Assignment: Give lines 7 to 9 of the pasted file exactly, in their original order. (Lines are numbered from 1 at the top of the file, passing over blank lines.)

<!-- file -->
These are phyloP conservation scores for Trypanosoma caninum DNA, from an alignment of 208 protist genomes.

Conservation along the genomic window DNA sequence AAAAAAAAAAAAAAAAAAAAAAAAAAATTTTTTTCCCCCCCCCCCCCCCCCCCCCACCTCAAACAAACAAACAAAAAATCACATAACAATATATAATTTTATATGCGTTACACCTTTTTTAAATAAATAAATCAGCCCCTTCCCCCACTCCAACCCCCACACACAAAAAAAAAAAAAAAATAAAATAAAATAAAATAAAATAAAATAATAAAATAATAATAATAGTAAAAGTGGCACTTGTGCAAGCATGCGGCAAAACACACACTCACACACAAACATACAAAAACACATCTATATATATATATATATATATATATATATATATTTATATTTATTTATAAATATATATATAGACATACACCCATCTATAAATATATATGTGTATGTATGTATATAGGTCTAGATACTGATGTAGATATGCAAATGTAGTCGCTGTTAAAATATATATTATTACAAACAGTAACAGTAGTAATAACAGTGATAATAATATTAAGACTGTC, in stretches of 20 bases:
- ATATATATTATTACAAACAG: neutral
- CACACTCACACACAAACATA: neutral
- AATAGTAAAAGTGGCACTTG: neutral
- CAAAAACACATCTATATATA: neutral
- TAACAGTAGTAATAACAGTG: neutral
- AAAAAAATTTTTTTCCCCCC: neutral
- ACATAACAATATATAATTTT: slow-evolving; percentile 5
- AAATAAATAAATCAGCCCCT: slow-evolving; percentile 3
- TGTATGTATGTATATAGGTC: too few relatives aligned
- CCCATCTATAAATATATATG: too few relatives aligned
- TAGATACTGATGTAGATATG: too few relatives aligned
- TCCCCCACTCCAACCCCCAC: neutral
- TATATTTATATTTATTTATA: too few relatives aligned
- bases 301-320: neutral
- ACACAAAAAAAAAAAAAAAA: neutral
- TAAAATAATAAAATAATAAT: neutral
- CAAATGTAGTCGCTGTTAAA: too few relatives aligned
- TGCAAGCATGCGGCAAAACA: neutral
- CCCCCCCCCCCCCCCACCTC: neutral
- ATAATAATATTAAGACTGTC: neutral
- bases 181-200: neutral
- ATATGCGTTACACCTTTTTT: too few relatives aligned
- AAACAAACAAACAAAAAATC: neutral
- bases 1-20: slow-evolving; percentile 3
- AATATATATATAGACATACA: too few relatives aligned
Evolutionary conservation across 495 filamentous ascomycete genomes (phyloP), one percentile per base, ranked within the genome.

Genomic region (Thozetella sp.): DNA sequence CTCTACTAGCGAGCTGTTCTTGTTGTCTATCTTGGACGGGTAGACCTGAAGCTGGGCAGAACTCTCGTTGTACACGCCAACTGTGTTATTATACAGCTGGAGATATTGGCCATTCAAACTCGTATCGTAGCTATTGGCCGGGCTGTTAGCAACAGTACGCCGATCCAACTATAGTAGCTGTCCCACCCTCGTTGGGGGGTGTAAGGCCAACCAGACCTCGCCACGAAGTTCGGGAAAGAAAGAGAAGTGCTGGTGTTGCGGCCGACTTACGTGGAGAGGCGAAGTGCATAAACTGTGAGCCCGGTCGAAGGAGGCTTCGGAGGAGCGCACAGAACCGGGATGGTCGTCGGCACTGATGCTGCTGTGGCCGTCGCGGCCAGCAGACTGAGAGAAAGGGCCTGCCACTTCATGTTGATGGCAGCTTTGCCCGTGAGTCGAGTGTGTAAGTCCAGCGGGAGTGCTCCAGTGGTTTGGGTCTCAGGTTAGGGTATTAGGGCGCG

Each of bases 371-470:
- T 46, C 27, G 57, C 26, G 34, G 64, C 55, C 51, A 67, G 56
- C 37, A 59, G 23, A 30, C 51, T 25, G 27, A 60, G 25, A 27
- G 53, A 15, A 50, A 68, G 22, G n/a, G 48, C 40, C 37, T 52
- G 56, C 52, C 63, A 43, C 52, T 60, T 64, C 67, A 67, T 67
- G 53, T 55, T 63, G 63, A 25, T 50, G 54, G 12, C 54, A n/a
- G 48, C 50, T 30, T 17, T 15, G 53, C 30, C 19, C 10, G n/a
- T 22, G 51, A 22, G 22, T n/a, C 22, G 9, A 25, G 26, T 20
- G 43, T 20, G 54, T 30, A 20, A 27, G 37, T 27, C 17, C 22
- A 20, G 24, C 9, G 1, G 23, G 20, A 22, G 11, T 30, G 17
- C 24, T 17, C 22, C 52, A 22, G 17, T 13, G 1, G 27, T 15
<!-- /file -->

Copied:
- TAACAGTAGTAATAACAGTG: neutral
- AAAAAAATTTTTTTCCCCCC: neutral
- ACATAACAATATATAATTTT: slow-evolving; percentile 5